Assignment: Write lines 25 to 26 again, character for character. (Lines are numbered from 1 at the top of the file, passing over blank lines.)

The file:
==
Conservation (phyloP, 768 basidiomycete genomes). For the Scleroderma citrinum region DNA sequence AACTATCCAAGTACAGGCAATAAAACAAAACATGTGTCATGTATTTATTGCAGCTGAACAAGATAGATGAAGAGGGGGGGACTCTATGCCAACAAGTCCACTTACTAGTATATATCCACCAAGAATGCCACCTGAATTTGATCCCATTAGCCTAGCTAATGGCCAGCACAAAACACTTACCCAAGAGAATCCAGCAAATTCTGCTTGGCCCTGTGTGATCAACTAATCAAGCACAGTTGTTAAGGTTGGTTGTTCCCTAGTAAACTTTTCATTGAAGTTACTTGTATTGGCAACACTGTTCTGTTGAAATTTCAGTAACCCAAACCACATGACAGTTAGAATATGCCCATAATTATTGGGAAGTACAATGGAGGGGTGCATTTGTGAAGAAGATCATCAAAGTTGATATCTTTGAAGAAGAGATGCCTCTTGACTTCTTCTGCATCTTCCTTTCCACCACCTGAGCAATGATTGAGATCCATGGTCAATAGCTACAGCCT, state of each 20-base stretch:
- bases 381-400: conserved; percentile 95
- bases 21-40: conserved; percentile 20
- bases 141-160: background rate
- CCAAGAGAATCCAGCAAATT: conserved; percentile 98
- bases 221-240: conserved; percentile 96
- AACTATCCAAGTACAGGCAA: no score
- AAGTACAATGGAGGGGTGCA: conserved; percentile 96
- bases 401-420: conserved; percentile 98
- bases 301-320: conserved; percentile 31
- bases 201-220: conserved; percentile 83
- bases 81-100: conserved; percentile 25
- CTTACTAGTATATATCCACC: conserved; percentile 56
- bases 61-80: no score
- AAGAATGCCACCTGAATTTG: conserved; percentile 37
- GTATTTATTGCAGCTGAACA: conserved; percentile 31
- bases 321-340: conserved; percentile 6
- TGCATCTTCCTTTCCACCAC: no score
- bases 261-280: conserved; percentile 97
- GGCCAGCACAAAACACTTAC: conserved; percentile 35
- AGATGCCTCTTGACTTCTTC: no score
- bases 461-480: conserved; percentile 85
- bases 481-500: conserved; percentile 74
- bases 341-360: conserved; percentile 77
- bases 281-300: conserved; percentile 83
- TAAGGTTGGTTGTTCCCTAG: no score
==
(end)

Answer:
- bases 281-300: conserved; percentile 83
- TAAGGTTGGTTGTTCCCTAG: no score